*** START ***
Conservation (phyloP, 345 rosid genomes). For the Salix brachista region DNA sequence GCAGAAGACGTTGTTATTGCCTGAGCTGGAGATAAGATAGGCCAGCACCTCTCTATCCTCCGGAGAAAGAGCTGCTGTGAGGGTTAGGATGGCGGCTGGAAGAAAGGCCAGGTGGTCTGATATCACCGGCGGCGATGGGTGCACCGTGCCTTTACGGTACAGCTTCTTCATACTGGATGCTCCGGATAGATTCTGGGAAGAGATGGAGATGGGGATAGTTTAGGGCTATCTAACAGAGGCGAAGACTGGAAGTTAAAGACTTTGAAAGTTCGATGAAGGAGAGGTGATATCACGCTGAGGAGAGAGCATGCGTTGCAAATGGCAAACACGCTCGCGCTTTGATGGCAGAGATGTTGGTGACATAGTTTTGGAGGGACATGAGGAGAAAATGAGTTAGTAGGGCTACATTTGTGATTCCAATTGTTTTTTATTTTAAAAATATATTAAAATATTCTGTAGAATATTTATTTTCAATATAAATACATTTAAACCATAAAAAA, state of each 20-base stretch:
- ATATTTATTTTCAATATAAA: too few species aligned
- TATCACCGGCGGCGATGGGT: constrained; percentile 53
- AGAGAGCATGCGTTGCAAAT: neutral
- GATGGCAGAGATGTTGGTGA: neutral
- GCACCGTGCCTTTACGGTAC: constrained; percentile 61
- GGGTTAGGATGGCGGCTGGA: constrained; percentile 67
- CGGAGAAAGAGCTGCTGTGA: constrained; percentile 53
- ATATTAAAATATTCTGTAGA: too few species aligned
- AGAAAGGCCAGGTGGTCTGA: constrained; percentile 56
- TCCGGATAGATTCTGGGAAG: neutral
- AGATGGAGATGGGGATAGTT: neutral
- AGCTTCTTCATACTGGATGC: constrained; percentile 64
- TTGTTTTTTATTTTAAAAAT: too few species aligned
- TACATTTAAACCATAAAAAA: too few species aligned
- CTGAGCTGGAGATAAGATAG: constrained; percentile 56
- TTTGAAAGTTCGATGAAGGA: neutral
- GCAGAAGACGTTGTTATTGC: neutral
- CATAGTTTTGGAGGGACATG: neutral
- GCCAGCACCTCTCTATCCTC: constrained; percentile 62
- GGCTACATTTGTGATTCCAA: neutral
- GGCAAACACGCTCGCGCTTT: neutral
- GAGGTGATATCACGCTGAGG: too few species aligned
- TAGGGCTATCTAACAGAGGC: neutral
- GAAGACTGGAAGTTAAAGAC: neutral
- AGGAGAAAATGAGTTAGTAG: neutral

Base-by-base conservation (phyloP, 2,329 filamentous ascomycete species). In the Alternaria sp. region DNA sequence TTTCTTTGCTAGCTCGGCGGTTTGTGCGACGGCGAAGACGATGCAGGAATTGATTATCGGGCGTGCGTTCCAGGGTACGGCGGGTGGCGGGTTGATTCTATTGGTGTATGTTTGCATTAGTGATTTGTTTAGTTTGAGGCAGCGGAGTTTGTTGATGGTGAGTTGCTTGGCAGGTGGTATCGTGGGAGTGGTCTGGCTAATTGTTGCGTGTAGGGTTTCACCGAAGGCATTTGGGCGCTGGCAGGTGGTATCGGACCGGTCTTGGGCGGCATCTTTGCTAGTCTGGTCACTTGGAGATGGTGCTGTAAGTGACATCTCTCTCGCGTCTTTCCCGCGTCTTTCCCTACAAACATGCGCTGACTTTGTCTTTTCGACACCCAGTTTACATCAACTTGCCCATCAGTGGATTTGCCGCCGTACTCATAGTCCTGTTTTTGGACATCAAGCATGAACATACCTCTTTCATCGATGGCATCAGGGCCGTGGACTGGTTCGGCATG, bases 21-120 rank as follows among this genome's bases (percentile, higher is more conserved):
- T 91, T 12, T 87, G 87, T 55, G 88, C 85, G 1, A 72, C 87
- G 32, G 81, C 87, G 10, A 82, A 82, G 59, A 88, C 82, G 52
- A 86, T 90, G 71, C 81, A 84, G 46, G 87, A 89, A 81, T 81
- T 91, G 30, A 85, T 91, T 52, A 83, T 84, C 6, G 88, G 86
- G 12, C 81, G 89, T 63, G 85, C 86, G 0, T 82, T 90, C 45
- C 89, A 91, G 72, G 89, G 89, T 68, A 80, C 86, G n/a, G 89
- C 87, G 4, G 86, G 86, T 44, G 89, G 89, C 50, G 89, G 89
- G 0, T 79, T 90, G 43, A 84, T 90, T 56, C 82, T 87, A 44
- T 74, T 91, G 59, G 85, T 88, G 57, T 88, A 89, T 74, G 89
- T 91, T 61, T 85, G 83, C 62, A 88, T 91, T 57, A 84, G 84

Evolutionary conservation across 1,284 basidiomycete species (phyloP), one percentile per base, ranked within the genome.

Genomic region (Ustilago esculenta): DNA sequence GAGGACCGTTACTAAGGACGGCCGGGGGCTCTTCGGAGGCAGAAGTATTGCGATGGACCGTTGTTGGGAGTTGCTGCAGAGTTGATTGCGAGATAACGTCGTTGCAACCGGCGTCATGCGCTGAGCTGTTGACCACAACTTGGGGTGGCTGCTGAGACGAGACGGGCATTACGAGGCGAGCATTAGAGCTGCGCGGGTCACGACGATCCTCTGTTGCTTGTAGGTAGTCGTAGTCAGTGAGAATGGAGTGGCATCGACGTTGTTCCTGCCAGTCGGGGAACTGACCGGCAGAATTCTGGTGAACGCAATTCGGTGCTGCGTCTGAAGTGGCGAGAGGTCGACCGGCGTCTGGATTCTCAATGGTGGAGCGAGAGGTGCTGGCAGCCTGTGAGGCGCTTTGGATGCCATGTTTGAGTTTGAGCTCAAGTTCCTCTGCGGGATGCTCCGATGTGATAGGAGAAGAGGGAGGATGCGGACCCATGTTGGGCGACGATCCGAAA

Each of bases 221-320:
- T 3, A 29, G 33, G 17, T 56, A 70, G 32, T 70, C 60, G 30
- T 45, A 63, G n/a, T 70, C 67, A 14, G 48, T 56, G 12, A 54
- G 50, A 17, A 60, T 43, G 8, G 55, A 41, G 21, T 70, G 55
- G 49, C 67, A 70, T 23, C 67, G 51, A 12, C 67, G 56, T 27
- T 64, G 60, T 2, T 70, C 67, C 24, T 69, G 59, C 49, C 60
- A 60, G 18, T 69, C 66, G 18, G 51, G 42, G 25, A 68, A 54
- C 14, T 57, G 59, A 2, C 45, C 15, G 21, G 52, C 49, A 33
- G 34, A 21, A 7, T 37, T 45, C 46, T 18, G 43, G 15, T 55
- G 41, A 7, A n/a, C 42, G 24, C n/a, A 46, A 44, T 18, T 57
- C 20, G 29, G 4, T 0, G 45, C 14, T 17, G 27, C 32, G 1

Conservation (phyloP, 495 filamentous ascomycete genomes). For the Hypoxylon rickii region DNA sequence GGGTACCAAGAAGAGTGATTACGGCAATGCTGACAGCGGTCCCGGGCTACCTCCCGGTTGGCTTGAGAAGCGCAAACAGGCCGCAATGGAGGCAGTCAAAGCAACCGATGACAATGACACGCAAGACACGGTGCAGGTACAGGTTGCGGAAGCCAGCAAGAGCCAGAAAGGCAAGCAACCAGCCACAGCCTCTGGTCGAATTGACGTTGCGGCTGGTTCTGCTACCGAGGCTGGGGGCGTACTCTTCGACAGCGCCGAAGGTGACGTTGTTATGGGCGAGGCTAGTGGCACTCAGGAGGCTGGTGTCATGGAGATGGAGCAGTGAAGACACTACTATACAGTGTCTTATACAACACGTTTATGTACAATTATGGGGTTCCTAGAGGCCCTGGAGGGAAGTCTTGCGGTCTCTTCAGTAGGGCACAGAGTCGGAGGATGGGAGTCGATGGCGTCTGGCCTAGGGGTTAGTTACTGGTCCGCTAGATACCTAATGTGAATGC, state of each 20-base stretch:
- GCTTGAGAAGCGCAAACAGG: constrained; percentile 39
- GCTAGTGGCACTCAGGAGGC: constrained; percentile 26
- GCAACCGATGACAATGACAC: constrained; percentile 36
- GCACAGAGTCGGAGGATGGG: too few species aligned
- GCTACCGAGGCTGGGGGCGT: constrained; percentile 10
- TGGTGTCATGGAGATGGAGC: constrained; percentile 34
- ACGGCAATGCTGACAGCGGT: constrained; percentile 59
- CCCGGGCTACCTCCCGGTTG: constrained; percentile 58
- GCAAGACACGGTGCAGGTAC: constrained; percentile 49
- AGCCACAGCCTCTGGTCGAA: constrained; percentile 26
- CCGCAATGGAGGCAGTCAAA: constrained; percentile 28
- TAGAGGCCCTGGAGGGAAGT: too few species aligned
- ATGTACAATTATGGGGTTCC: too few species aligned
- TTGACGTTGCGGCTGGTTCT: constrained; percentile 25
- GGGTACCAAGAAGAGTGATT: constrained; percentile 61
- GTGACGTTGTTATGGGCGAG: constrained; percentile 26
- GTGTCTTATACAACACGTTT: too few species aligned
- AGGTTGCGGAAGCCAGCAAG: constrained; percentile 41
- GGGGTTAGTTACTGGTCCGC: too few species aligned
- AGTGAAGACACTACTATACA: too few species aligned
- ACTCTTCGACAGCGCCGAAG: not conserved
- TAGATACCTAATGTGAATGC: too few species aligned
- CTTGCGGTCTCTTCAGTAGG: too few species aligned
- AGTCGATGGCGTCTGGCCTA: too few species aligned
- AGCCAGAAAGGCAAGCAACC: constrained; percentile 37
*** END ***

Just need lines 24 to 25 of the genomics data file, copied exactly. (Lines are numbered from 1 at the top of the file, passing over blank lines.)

- TAGGGCTATCTAACAGAGGC: neutral
- GAAGACTGGAAGTTAAAGAC: neutral